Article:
My Papa S Waltz Essay
Everyone has a father and has their own personal feelings towards father figures due to personal experiences. It is easy to project those experiences onto Theodore Roethke’s “My Papa’s Waltz” as it is about an adult son’s recollection of “waltzing” with his father as a young boy. Furthermore, because the speaker seems detached, readers’ objective interpretations of the poem vary. Some believe it to be a gleeful child memory, while others contend it to be a confession of childhood abuse. In retrospect, “My Papa’s Waltz” confirms both perspectives and reveals the speaker’s ambivalent emotions toward his father through poetic tone, form, and language.
Firstly, the poetic tone in “My Papa’s Waltz” is a perfect reflection of the nuances of emotion that the speaker feels towards his father. Generally readers either think the tone is either playful or resentful.In actuality, the poem consists of many more facets of tone. In life, growing up consists of realizing how our childhood experiences made impressions on us as adults. Since this is written in the persona of an adult, mature thoughts and feelings are displayed rather than childish ones. The biggest realization for the speaker is that he was abused as a child. This shows a mournful tone for his inner child for whom he feels sympathy for. As an adult, he holds a poignant tone that represents his disappointment for his father’s flagrant behavior.
Secondly, the most overt poetic form in “My Papa’s Waltz” is of sound: rhyme and rhythm, which can be misleading elements. Roethke created the pleasant rhythm of iambic trimeter which makes the poem sound short and sweet. The rhyme further trances the reader into believing that the tone of the poem is light and playful. However, this rhyme and rhythm is deceiving.
There is an implication that there is something not quite sound with this seemingly pleasant memory in the dissonant sounds. The rhyming scheme utilizes assonance in which the rhyming words are not completely identical such as “dizzy” and “easy” (Roethke 2,4). These slight imperfections reflect the speaker’s feelings towards his father. Although he has unconditional love for his father, that love cannot mask those imperfections. His father was a drunkard and perhaps because Roethke leads with this in the poem, the drunkenness is the reason for the abuse.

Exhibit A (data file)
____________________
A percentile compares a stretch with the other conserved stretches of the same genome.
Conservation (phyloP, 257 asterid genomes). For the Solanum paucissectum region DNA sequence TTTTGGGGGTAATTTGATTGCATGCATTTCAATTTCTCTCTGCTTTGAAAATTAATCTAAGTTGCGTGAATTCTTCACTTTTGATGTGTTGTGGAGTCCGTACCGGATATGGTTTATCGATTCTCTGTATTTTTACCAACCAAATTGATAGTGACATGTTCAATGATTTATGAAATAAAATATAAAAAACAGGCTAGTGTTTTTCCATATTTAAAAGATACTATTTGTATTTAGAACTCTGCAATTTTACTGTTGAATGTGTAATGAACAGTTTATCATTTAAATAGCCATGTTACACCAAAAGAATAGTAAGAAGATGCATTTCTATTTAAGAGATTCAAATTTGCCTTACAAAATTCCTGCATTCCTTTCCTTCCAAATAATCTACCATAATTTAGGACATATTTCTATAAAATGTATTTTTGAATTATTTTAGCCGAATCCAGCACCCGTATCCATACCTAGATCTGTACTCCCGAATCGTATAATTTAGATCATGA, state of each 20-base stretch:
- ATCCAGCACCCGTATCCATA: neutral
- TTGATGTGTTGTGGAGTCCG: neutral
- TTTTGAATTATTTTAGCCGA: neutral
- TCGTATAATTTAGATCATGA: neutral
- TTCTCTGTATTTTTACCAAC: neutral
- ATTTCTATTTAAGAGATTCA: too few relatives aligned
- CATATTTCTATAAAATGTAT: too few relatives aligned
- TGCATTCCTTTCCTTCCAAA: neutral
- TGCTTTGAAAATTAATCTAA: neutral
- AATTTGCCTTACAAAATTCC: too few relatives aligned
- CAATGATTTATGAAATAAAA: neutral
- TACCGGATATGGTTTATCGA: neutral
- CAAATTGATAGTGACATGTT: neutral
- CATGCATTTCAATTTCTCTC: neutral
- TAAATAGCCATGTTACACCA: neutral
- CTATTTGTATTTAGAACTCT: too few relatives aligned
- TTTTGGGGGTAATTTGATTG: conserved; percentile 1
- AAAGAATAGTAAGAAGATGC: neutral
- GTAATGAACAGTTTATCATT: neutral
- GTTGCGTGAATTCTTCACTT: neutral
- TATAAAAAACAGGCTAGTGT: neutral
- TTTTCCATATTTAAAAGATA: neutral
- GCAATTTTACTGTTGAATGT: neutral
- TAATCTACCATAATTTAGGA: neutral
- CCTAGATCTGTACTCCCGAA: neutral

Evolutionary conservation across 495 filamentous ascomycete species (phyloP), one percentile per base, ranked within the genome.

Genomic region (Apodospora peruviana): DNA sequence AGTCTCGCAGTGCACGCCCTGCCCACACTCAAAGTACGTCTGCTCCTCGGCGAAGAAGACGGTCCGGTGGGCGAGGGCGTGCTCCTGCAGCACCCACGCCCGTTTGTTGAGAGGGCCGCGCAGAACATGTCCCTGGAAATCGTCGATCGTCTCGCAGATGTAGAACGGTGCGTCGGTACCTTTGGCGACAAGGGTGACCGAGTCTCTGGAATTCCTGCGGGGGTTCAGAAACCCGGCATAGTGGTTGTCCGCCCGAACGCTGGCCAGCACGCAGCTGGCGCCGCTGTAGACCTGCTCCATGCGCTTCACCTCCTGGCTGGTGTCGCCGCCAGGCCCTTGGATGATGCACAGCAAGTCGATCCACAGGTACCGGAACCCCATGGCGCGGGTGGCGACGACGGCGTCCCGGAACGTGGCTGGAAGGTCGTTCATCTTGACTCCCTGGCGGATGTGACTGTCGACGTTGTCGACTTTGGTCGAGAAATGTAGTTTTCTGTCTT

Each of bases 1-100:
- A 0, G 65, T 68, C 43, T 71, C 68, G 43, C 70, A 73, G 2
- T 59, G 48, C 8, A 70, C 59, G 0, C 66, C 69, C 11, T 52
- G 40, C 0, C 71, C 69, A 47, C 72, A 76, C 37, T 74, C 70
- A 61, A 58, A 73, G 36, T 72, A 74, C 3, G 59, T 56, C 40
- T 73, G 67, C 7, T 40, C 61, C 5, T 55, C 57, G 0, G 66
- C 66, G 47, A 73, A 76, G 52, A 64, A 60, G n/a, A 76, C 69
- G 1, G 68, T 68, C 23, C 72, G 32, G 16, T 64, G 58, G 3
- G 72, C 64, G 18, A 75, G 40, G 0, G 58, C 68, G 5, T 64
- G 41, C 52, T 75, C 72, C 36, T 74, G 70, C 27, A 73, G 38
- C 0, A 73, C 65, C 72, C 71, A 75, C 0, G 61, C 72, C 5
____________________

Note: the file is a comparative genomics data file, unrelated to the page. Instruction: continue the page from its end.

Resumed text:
Thirdly, the poetic language in “My Papa’s Waltz” is so precise, that it can actually make for a more vexed debate on the meaning of the poem. Basically, it has controversial interpretations because words alone have different meanings. Starting with the title, “My Papa’s Waltz” discloses what the poem is about, a waltz, and with whom it is with, Papa. The waltz connotes an easiness and grace, and the word Papa is used which connotes an extreme closeness and admiration. Like the popular phrase goes, “Don’t judge a book by it’s cover,” one should not judge this poem by it’s title. Although the title conveys lightness, the content draws darkness and perversion.
Within the poem, there are particular words and their denotation that are important to understand when making one’s own interpretation. “Romped” (5) is most well-known for describing child’s play or roughhousing; however, there is another meaning—coitus. This immediately takes the poem’s interpretations to completely different conclusions. Perhaps the speaker is remembering an incestual relationship or molestation. The mother’s position is depicted next: “My mother’s countenance/ Could not unfrown itself” (7-8). The writer unquestionably meant for “countenance” to mean her face, however, it also means support. Since this poem has so many probabilities of bad behavior, this word choice is questionable when interpreting the poem as a whole. Last is the word beat used in the line “You beat time on my head” (13). In context this seems witty, since the waltz of course has musical beats, however there is no definition in the verb form that would fit the context except for the violent form of the word. This would be the most explicit confession of abuse in the poem. These words mistakenly lead the reader to believe that the poem lighthearted, but this is an ignorant perception. Altogether, the speaker’s admiration is almost impossible to identify behind these two-toned words.
Another form of poetic language is metaphor which can be a useful tool in revealing the emotion in this poem, especially since it is difficult to detect. The only simile, a type of metaphor, in the poem evokes the most haunting notion with: “I hung on like death” (3). Basically, death is the only inevitable in life that one cannot evade—it clings to all. This introduces the reader to a darker ideology, further confirming that there is a poignant tone. In the scope of things, “My Papa’s Waltz” is a metaphor for the father-son relationship in the poem. The waltz represents the dance between love and resentment between the father and son.
In sum, one’s personal experiences with his or her father or father figures may sway them to interpret “My Papa’s Waltz” to be strictly a happy or traumatic memory. Just like many relationships, people may only see the good on the outside, however, the relationship may be broken on the inside. Each literary element helps to build the illusion that the memory is in admiration of the father, but seeing through that illusion allows the reader to see the abuse the speaker endured in his childhood.
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Mid-Term Paper: Intro. to Poetry. "My Papa's waltz" by Theodor Roethke. Written by: Lior Ashkenazy. To:Dr. Ruth Kolani.